Growing into gray
When I got my first gray hairs at 16, my mother thought I would be prematurely gray like her great aunts. That did not happen. I grayed gradually and colored my hair just as my mother, a former beautician, colored hers. My grandmother had little gray hair, but she always told my mother instead of going gray to, "Color it up."
When my mother reached age 55 or so, she began to consult us about whether she should continue to color her hair. She explained it was a process that took planning. Every six weeks, her hair had to be touched up at the salon. While I seldom saw gray in her hair, I am sure she did.
When I moved to my first nursing home, I continued to color my hair. There was a salon, and I treated myself. I even went out and had my hair colored at times. I wanted to have a choice. But over the years, coloring my hair has become more difficult. There is no salon at this facility and no way to easily get my hair colored. Even though I may be the only one who notices my roots, I have decided I am tired of fighting the battle with them.
I turned 68 in September with more gray hair than I have had on any recent birthdays. I last colored my hair the first week of June. But a few weeks later, I was again noticing gray roots. I have watched YouTube videos of women making the transition from their colored hair to gray or white naturally. It did not look that scary. I decided to give myself the freedom to stop coloring my hair.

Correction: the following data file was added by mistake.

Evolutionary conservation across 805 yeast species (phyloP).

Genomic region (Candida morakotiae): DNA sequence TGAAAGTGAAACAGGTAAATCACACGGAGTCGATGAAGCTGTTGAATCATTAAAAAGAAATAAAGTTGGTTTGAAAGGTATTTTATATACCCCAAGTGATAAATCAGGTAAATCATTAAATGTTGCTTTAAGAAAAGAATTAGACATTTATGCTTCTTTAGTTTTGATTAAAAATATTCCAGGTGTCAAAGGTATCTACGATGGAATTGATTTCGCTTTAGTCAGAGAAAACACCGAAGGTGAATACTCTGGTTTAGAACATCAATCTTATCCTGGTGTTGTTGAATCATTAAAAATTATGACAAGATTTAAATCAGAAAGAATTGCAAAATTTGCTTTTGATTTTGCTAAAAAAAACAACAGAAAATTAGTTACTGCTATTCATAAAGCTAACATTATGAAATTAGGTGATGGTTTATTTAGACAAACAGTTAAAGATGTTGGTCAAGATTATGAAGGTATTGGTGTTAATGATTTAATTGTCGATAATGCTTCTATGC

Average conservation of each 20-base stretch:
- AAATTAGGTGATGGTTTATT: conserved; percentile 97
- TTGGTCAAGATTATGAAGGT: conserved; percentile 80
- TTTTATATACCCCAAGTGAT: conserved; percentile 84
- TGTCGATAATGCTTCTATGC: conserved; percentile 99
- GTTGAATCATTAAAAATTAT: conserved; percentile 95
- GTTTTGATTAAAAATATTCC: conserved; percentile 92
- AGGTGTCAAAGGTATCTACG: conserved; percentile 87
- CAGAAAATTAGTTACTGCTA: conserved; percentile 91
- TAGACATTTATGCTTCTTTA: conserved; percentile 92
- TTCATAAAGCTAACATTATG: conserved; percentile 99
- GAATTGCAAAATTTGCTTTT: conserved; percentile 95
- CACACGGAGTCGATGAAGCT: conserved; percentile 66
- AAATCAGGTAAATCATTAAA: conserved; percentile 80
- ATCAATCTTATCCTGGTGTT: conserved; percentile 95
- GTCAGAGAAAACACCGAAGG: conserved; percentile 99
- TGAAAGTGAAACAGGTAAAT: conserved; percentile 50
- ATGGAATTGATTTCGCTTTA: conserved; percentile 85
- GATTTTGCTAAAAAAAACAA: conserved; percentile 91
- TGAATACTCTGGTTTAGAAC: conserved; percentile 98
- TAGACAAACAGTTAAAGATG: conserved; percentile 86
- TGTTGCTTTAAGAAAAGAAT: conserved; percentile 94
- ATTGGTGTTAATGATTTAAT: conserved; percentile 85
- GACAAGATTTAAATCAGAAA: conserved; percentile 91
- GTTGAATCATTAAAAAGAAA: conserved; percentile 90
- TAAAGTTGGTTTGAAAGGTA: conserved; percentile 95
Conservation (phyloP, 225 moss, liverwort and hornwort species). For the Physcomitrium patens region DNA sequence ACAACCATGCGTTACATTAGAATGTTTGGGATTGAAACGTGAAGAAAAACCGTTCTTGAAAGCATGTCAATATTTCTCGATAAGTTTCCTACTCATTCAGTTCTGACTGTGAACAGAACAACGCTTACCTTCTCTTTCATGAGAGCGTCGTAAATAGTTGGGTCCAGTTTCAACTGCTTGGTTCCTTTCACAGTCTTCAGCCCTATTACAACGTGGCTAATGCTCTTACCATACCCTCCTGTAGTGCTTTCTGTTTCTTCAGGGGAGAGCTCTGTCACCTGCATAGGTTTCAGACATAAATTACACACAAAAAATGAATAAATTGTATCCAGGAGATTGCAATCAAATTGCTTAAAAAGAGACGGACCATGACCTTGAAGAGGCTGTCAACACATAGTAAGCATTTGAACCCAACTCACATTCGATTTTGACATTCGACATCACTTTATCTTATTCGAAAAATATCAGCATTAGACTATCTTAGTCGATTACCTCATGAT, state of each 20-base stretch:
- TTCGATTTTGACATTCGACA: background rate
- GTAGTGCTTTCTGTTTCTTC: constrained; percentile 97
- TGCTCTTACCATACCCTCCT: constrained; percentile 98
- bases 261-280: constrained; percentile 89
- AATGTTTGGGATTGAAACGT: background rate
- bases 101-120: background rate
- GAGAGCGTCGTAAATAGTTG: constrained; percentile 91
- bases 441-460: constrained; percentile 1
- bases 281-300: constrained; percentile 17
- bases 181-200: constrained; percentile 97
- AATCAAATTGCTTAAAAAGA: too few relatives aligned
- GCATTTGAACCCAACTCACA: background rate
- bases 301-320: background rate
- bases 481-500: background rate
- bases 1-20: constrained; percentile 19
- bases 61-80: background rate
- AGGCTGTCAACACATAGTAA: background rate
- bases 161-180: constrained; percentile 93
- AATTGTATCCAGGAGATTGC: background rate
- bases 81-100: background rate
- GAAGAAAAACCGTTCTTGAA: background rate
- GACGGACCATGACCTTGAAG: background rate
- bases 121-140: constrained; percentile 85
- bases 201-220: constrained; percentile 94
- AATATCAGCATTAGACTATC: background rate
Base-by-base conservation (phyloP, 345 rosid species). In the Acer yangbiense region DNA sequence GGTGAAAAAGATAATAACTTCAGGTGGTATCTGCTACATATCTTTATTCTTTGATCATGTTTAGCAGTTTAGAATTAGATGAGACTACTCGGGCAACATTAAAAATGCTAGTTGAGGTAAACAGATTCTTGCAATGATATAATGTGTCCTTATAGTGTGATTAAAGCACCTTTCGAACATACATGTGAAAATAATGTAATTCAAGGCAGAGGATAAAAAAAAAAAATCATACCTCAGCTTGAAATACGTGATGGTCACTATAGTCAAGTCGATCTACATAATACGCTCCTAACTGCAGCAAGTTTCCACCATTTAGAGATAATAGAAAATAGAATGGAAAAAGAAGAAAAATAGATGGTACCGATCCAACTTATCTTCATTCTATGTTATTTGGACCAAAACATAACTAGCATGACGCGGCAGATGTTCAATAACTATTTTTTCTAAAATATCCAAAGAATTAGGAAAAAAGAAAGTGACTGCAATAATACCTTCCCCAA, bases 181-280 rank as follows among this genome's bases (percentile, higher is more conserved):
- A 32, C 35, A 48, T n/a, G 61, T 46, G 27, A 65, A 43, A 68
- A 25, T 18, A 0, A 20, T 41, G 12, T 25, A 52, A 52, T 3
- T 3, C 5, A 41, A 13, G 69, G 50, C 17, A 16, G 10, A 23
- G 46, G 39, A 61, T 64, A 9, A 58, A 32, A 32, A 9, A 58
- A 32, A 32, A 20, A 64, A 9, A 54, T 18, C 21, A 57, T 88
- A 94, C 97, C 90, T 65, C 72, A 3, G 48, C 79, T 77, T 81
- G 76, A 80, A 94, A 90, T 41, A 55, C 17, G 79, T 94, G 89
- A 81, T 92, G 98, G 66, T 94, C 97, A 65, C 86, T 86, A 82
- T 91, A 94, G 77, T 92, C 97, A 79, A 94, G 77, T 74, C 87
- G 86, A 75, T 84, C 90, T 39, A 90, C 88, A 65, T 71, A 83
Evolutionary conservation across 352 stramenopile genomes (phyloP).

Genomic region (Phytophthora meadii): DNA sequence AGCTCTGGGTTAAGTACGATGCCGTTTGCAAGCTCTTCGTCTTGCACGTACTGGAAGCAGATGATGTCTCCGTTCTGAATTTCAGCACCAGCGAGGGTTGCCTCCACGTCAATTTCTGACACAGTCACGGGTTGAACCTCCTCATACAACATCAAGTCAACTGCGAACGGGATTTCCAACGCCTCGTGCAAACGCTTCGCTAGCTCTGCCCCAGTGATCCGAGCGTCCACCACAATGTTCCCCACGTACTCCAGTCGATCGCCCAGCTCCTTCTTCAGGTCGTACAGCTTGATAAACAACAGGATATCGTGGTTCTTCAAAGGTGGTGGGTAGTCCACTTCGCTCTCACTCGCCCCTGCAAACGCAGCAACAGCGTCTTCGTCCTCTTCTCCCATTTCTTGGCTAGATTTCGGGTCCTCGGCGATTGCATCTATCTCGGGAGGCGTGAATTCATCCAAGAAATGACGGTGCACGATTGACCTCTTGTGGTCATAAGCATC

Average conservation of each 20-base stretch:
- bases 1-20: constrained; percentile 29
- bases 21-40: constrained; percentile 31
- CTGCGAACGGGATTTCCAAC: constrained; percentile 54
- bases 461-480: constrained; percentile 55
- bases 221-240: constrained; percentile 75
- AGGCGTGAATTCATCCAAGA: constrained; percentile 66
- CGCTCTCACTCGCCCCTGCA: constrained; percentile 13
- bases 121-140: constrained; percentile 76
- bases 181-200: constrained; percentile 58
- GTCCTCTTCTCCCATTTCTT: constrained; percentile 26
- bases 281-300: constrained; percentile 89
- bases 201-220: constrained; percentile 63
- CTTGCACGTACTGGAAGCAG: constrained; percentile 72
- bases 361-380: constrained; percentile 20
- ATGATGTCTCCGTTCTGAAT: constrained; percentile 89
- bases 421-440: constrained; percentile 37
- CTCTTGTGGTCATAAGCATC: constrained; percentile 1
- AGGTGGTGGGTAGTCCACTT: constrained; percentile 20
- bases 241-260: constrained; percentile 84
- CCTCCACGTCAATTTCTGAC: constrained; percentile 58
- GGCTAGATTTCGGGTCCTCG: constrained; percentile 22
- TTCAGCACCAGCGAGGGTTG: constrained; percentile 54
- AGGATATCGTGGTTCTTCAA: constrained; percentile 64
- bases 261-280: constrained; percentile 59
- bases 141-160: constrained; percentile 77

Since the mirror is in the bathroom, I seldom see myself in it. Avoiding a mirror is freeing because I cannot dwell on or count added wrinkles or extra gray hairs. Presently, I have white, gray, darker gray and grayish mousy brown. Cutting out hair color means all I need are haircuts and a perm a couple of times a year.
The decision was difficult for me to make because since my face is young looking, I thought coloring the gray would ensure my youthful look. It will be interesting to see what people who have not seen me in a while think when they next see me with hair transitioning to gray.
A few weeks ago one of the aides said, "You need to 'do something' about my hair. I said, "Do you mean the gray? Actually, I am not coloring it. I have decided to let it grow out to its natural color."
The one negative is that my gradually graying hair is wiry. With it being a bit more difficult to control, I am trying different moisturizers to tame it and am starting to get used to my hair's changed texture.
My aunt’s hair turned gray prematurely and then became wavy and much more manageable. I am wondering if mine might do that, too.